My father Paul was a physics professor at Rice University. I remember the chalk dust, slate blackboards and marble hallways of his academic office, and the lasers and low-temperature gadgets in his laboratory. Paul took our family on sabbatical to Grenoble, France, where I attended 6th grade – a transforming educational experience.
For university, my mother Julia chose Princeton, a hotbed of bright and ambitious students (eg. Eric Lander!). My father’s advice was ‘learn computers’; so I developed data analysis software for the Statistics Department. John Tukey, inventor of the Fast Fourier Transform and the words ‘bit’ and ‘software’, was my undergraduate thesis adviser; Tukey advocated robust statistical methods, such as fitting equations by minimizing the l1 norm of residuals rather than the l2 norm. He criticized ‘classical’ mathematical statistics as searching for polished answers to yesterday’s problems.
After college, I worked in oil exploration research for Western Geophysical, and witnessed the seismic signal processing revolution driven by digital measurement and exciting computer algorithms. Ongoing experiments in blind deblurring and signal recovery from highly incomplete measurements were phenomenally successful. Experimentally, minimizing the l1 norm of the reconstructed signal (rather than the l2 norm of the residual) was miraculously effective. The strange interactions of sparse signals, undersampled data, and l1-norm minimization, inspired me (age 21!) to pursue ‘non-classical’ mathematics, to one day explain and use such phenomena.
At Berkeley during my postdoctoral and junior faculty years (1985-1990), I was in the Mecca of classical mathematical statistics, but I pursued my ‘non-classical’ interests. Iain Johnstone and I showed how to optimally ‘denoise’ sparse signals observed in noise, injecting ‘sparsity’ into top statistics journals. A sparse signal sticks up here and there above the noise, like daisies above weeds; our denoiser, based on l1-minimization, chops away the weeds while leaving the daisies. Jeff Hoch and Alan Stern successfully applied such ideas in Magnetic Resonance spectroscopy.
To publish ‘non-classical’ work on undersampled measurements of sparse signals, I turned to applied mathematics journals. Philip Stark and I found that a highly sparse signal could be perfectly recovered from randomly chosen (slightly) incomplete Fourier measurements, by l1-minimization on the recovered signal. Ben Logan and I extended Logan’s PhD thesis, and work of Santosa and Symes, to show that sparse signals missing low frequency information could be perfectly recovered, again by l1-minimization on the recovered signal. Finally, sparse signals missing high frequencies need really very few measurements, if the sparse signal is nonnegative.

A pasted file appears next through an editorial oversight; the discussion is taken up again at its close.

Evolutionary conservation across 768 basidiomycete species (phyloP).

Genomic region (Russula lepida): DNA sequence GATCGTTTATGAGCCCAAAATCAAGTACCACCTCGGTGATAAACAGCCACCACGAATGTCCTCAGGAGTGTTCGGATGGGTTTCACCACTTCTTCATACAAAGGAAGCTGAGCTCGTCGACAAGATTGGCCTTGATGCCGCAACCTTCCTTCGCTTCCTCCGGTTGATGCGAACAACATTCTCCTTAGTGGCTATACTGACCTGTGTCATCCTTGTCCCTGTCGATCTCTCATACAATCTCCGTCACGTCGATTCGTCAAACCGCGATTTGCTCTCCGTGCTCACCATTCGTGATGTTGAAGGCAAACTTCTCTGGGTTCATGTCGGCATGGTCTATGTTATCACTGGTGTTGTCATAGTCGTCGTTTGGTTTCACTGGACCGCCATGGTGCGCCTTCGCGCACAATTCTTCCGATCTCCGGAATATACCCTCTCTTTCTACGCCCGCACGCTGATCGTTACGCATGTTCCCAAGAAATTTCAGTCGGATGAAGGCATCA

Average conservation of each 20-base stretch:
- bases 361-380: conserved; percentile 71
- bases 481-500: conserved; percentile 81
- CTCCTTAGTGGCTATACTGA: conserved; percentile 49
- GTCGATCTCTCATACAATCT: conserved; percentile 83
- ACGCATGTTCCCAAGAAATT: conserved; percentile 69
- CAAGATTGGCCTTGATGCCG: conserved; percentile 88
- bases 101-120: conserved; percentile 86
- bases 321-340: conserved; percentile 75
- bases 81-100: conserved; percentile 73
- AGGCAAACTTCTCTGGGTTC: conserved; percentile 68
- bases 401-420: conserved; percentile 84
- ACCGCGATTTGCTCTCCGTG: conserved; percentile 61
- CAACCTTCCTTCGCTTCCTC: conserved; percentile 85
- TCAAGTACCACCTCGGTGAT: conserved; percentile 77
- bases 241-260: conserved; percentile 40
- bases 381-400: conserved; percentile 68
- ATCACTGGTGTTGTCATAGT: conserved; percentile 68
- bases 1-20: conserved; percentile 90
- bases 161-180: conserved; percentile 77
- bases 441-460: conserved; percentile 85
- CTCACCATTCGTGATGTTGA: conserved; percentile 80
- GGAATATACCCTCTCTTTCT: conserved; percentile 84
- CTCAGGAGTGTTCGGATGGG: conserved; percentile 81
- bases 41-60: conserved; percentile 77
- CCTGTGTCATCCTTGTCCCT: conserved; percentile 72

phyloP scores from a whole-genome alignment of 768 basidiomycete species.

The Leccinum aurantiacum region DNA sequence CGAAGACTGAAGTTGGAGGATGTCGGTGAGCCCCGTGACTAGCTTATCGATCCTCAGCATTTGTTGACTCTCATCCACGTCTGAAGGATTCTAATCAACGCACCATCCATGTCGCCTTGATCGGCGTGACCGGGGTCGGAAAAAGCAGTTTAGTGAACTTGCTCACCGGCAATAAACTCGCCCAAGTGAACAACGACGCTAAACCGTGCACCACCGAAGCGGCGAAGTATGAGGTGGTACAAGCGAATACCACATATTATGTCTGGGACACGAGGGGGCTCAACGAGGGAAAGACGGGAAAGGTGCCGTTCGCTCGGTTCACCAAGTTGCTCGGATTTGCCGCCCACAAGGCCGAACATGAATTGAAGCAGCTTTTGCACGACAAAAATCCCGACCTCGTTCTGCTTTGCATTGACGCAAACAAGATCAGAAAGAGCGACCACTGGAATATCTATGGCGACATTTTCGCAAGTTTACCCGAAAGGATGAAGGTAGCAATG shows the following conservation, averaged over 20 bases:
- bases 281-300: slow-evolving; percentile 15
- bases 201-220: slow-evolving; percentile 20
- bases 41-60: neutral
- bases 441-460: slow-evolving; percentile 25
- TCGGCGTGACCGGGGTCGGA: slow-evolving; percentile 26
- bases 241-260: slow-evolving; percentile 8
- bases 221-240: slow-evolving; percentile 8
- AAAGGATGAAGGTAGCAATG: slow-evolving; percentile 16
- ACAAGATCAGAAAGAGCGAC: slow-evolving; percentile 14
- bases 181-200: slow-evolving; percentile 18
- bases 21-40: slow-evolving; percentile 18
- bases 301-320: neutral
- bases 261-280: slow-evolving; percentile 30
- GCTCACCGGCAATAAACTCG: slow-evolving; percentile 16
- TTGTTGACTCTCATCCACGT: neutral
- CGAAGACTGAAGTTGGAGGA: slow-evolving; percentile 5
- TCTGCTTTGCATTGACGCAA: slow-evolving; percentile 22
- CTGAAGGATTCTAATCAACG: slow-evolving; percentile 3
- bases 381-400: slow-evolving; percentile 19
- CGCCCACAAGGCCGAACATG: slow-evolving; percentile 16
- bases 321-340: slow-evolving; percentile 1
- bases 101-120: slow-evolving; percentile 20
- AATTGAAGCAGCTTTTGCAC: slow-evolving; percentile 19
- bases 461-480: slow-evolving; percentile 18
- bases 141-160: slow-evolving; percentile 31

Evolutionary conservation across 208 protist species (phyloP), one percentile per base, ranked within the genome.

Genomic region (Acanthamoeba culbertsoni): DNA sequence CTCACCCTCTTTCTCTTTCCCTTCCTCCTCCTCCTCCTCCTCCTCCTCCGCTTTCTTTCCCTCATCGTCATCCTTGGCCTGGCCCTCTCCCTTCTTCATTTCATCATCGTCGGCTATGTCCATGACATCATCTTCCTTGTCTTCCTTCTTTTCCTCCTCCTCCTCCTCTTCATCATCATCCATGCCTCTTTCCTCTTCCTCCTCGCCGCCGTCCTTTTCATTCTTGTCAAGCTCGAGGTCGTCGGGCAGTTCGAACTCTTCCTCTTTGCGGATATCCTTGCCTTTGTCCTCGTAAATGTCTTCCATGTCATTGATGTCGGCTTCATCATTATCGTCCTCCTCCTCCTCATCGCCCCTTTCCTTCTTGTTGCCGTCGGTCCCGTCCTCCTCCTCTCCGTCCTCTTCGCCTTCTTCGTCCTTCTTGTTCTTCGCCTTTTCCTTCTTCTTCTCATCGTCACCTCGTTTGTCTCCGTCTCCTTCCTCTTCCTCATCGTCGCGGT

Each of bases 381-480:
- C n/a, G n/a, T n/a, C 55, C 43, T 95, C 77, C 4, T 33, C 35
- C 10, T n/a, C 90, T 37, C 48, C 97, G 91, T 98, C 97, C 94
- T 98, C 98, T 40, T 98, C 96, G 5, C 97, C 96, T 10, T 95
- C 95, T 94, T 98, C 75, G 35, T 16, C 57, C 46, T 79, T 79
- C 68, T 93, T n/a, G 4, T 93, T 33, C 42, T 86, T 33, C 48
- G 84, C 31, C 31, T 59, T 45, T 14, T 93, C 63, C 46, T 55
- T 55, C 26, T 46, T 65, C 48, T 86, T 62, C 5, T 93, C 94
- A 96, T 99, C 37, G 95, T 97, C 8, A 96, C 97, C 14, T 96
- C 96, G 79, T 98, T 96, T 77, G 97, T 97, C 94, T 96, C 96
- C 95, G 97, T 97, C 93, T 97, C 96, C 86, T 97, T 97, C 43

‘Waveletsl’ swept over applied mathematics in 1988-1992, led by Yves Meyer, Ingrid Daubechies and Stephane Mallat. The wavelet transform could sparsify signals and images; I was inspired! Iain Johnstone, Dominique Picard, Gérard Kerkyacharian and I used wavelets to optimally remove noise from certain kinds of signals and images. The wavelet transform turned noisy images into sparse signals embedded in noise, and we could rescue the daisies from among the weeds, using l1-minimization.
Coifman and Meyer, and Mallat and Zhang, proposed in the early 1990’s to represent signals by combining several transforms – controversial to most, because the equations would be underdetermined, but inspiring to me. Scott Chen, Michael Saunders and I showed that l1 minimization (‘Basis Pursuit’) could often successfully find sparse solutions to such systems.
By the late 1990’s, I sought theory explaining such successes. Xiaoming Huo, Michael Elad and I gave ‘incoherence’ conditions on underdetermined systems guaranteeing that l1 minimization found sufficiently sparse solutions perfectly; soon, many others entered this area. In 2004, Emmanuel Candès and Terence Tao got dramatically stronger guarantees by interesting and deep mathematics, triggering a tidal wave of interest.
My 2004 paper ‘Compressed Sensing’ explained that, because the wavelet transform sparsifies images, images can be recovered from relatively few random measurements via l1 minimization. Michael Lustig's 2007 Stanford Thesis used compressed sensing in medical imaging MRI, and, with co-authors, pushed MRI to solve seemingly intractable problems, where l1-minimization from undersampled measurements enables totally new application areas, like MRI movies of the beating heart, or MR spectroscopic imaging (revealing metabolism). In recent MRI conferences, compressed sensing became the most popular topic.
During 2004-2010, Jared Tanner and I discovered the precise tradeoff between sparsity and undersampling, showing when l1-minimization can work successfully with random measurements. Our work developed the combinatorial geometry of sparse solutions to underdetermined systems, a beautiful subject involving random high-dimensional polytopes. What my whole life I thought of privately as ‘non-classical’ mathematics was absorbed into classical high-dimensional convex geometry.
Arian Maleki, Andrea Montanari and I discovered in 2009 a new approach to the sparsity/undersampling tradeoff. Solving random underdetermined systems by l1-minimization was revealed as identical to denoising of sparse signals embedded in noise. Two separate threads of my research life became unified.
This brutally compressed account omits extensive work by many others, often more penetrating than my own, and much prehistory. I thank my mentors Peter Bickel, Raphy Coifman, Persi Diaconis, Brad Efron, Peter Huber, Lucien Le Cam and Yves Meyer, all my co-authors, students, and postdocs, and my wife Miki and son Daniel.
23 September 2013 Hong Kong